While the anecdotes make the book, the book is well-written and whoever helped write it did a good job (Editor’s note: Nathan Williams and Chris Kwiatkowski). I’m not claiming it’s a literary masterpiece (the draft of the self-published book that I read had a few typos but it was going to get another round of edits before publication), but there were passages that were more philosophical than I expected that I really enjoyed, like these:

Centro on his Oregon teammates:

That team had the greatest collection of American distance runners to ever compete in college. Some of us chased women, drank and stayed out late. Others were born again Christians who counted every hour of sleep and prayed to God to keep them from temptation. Even so, on that single track we were all alike. We all had the same internal rhythms, the same thoughts floating through our minds, and the same two devotions: the Oregon lime green singlet and the conquering of the clock.

Centro on learning to appreciate a long run in the Oregon forests

Distance runners are different animals. We aren’t like football or basketball players, or golfers or athletes from any other sports. We don’t spend our time hitting each other, playing one-on-one or trying to make baskets, score goals, or anything else. Instead, we spend the bulk of our sports lives in solitude, lost in our thoughts. Hours and hours of training alone, our minds free, floating like a peaceful hot air balloon. Running on that magnificent trail, I found something new, like meditation, but still soaking in the beauty of the run unconsciously, almost through osmosis.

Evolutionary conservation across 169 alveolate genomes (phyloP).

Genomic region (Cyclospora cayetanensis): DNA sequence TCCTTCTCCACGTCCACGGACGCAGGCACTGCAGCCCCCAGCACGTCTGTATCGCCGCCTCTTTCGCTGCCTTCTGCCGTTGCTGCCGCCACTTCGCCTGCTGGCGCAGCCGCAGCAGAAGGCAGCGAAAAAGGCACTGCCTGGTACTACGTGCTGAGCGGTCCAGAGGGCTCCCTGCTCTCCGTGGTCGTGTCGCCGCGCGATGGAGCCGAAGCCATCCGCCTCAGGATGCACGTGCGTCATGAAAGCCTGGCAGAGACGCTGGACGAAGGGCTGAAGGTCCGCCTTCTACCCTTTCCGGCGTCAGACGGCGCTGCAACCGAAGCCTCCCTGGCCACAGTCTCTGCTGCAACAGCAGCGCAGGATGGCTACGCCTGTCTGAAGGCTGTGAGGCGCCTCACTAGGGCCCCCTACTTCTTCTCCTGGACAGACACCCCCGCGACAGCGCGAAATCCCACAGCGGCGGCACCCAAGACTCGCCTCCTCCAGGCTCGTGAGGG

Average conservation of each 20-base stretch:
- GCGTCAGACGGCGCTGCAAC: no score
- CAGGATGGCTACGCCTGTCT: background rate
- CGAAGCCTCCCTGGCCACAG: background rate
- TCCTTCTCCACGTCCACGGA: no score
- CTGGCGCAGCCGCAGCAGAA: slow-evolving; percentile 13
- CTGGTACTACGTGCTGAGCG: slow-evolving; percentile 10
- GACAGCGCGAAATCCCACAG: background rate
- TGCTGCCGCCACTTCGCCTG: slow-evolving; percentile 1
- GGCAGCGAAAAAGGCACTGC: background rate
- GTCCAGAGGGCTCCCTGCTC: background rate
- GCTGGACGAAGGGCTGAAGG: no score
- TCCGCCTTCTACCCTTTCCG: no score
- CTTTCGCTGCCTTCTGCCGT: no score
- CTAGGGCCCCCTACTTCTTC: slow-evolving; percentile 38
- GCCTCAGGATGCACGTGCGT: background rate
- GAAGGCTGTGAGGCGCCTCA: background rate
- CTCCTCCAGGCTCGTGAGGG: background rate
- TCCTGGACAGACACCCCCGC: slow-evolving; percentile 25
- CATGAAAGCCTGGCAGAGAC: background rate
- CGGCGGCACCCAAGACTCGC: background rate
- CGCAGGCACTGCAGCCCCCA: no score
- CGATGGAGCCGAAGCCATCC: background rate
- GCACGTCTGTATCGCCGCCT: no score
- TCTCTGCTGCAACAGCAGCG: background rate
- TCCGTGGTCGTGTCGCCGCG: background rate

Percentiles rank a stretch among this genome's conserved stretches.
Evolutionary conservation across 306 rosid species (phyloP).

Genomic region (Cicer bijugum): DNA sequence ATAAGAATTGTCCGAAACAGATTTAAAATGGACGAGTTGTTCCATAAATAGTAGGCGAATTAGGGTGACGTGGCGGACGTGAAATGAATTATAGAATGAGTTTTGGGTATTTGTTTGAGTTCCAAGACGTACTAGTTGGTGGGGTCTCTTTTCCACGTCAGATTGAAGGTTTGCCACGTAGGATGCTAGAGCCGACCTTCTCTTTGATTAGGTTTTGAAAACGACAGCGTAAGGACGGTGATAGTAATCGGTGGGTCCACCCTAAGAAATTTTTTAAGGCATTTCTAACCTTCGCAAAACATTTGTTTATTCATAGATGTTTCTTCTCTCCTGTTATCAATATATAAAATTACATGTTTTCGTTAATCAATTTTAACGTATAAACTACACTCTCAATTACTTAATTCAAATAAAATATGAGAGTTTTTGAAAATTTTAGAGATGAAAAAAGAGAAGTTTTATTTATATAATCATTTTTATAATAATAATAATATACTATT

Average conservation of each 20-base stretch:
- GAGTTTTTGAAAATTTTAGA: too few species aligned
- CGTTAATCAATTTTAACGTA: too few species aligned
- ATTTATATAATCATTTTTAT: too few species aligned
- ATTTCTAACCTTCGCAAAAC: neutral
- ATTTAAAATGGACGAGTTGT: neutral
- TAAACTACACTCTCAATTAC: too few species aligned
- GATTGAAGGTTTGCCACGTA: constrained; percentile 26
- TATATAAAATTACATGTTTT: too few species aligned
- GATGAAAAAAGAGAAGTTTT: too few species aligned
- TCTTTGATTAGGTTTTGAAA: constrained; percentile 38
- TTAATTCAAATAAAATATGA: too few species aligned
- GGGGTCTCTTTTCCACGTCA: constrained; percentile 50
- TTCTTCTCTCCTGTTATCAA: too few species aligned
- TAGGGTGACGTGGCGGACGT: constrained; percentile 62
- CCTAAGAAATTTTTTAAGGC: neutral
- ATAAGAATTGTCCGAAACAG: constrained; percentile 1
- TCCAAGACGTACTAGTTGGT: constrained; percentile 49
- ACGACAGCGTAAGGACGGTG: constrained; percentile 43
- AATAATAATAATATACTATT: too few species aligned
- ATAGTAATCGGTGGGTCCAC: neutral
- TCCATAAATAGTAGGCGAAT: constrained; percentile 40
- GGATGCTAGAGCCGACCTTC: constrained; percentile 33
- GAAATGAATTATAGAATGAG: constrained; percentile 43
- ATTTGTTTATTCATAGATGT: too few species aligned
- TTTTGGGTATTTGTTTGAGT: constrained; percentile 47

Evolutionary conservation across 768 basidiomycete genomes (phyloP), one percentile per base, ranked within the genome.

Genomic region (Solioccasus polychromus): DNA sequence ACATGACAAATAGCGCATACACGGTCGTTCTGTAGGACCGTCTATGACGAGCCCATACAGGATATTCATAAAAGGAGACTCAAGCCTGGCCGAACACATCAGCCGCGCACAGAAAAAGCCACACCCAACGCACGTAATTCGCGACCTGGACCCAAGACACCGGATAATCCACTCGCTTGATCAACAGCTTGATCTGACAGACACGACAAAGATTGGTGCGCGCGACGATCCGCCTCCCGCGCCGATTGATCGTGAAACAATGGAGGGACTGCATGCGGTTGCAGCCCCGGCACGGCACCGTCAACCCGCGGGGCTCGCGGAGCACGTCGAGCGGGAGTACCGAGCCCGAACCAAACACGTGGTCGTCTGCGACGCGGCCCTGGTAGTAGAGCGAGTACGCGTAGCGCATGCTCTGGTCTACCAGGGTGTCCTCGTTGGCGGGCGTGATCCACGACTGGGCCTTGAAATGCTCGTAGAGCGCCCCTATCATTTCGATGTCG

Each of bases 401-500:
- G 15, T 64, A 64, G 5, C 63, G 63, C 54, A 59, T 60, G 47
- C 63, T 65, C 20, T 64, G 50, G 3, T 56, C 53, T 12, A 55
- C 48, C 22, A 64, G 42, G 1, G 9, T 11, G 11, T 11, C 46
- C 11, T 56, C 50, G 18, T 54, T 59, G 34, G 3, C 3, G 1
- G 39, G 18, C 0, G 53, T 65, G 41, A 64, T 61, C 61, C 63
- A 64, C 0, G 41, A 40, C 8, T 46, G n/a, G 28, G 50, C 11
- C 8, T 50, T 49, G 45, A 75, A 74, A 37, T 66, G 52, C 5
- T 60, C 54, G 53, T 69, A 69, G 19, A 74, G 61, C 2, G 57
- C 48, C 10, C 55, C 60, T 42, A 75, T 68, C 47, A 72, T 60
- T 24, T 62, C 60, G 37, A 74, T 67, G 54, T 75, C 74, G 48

More importantly, after finishing, you get a sense of who Matt Centrowitz is, perhaps best explained by this excerpt about the how he acted the day after Pre’s died.

The next day we had our regular Saturday workout scheduled, but Bill [Dellinger] made it known that it wasn’t mandatory. Regardless, everybody showed up. But it was far from the typical practice. Dellinger handed out the workouts, but then guys just huddled in small groups, some talking to Bill, some just among themselves. They all came in their workout gear, but the practice had become a wake. Nobody wanted to run. Nobody, that is, but me.

I hope nobody found it disrespectful. We all deal with grief in our own way. Pre wasn’t close to many people, and I certainly couldn’t claim to be one of them. I liked him, I admired him, and I wanted to be like him. And I sure as hell felt sick he died like that. But I felt was that Pre would as sure as hell worked out if I died. Getting back out on the track would have been Pre’s way—the Oregon way. At least my interpretation of it. So I ran.

Matt Centrowitz has gracefully allowed us to publish an entire chapter of the book exclusively on LetsRun.com. We’ve decided to publish chapter 2 on how he found running. Hopefully, it whets your appetite and gets you to purchase the book. Check back on Monday for that. Update: Chapter 2 can be read here: LetsRun.com Exclusive: Read Chapter Two of Matt Centrowitz’s New Book “Like Father, Like Son”

The book is now live on Amazon. So please purchase the book and read it. Then come back in a month and be a part of the first-ever LetsRun.com Virtual Book Club. To thank you for supporting him, Centrowitz has agreed to do a podcast with LRC where LetsRunners will get to ask him questions they have after reading the book. I’m sure that after reading it there are many things you’ll want to ask him about as the book isn’t long enough to explain everything. We’ll do that at the end of February so get the book now to make sure you have time to read it before the podcast.

PS. The book opens and closes with this scene.